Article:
It all changed with a boastful signature.
When President Donald Trump signed Executive Order 13769 days after taking office, hundreds of thousands of immigrant students and educators were suddenly thrown into a state of fear and chaos: Banned from entering the country. Detained at airports. Sent back to their countries of birth. Denied access to their education commitments in the U.S. Homes and campuses splashed with swastikas and Muslim-hate graffiti. Professors placed on watch lists. Airports swarmed by protestors.
The ban was targeted at seven Muslim countries and refugees, but fear is widespread among many ethnicities, especially on the deportation issue. This open season on immigrants is still sparking outrage and urgent action to establish sanctuary schools and campuses and stronger protections for human rights. Educators, meanwhile, are using the situation to help students better understand racism and its impact on society.
School health care professionals are counseling students whose families are in the crossfire of an extreme anti-immigrant sentiment.
Todd Hathaway, a member of the East Aurora Faculty Association, teaches an elective foreign policy class that has changed dramatically since the November 2016 election.
"I have enough material to use on a minute-by-minute basis," he said. "The goal of the course is to have students develop their own viewpoint on foreign policy. You can say whatever you want. You just have to support it."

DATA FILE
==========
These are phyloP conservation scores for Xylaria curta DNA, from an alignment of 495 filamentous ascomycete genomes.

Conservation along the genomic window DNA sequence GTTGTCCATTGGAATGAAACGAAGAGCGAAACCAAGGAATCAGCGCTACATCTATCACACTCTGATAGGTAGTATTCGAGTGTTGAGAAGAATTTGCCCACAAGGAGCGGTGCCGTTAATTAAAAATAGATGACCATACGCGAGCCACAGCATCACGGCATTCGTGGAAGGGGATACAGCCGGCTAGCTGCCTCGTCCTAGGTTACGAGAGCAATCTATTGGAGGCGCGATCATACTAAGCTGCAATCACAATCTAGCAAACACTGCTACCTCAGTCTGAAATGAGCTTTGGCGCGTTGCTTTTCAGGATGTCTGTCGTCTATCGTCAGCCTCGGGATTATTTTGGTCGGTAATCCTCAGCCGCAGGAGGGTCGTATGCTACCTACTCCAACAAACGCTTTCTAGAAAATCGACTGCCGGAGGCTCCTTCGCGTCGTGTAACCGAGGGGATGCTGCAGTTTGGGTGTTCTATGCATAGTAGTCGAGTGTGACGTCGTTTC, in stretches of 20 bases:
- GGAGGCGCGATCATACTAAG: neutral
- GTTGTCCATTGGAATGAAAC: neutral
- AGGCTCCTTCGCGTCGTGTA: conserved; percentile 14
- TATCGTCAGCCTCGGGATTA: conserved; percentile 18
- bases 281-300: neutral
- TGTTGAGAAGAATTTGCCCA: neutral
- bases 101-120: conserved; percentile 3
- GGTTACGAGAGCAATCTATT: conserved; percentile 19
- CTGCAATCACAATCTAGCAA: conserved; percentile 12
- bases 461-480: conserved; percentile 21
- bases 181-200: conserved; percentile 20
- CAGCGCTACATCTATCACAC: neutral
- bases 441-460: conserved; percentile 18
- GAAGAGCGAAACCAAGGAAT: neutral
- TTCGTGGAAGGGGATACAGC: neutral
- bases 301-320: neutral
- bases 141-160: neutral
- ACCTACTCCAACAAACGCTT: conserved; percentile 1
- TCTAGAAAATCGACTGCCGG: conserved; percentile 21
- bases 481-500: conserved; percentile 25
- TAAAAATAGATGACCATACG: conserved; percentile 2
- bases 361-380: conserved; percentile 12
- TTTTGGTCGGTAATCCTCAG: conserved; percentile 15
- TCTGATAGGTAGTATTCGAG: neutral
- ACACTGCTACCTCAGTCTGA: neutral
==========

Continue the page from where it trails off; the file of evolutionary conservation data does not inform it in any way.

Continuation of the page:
Hathaway had his students "unfold" the travel ban, asking them to analyze what it means, who it affects, and to examine evidentiary basis for the ban.
Using this criteria, he said, even students who are staunch Trump supporters conclude there is no evidence the ban was necessary.
Though the travel ban for immigrants from seven Muslim countries was blocked by a California appeals court ruling, the threat to all immigrant students and educators is far from over. The effects of the travel ban continue to wound.
Hathaway's wife is Muslim; she is Palestinian by descent. Her family has been here for decades. Her grandfather fought in World War II.
"There are people we know, we hang with them, go to weddings with them, go to dinner with them ... and they post things (on social media) that are very insensitive. They will defend the ban and say ‘We have to protect ourselves from THEM.' It's very hurtful," he said.
Serena Kotch, who joined her Cleveland Hill Educators Association colleagues in wearing a hijab on a recent day of action, said the school population includes students whose families have come here from war-ravaged Yemen in the Middle East.
"Students are asking questions about the ban. They are worried about their friends being kicked out of the country or being hurt. There is concern about prejudice," she said.
As Trump vows to initiate new restrictions on immigration, NYSUT and its local union affiliates continue to vigorously support the thousands of undocumented and immigrant students who attend public schools and colleges, and those who teach them.
"As educators, our classrooms are sanctuaries and our students are family. Every day, across this state we teach and model lessons in tolerance, inclusion, respect and understanding to our students, who hail from more than 140 nations and practice many different faiths," said NYSUT President Karen E. Magee. "We urge our members to continue to fight every form of discrimination. This is not who we are as Americans."
That fight played out in prime time when a doctoral student and member of the Professional Staff Congress, representing faculty and staff at the City University of New York, was one of thousands caught in the ban's crosshairs.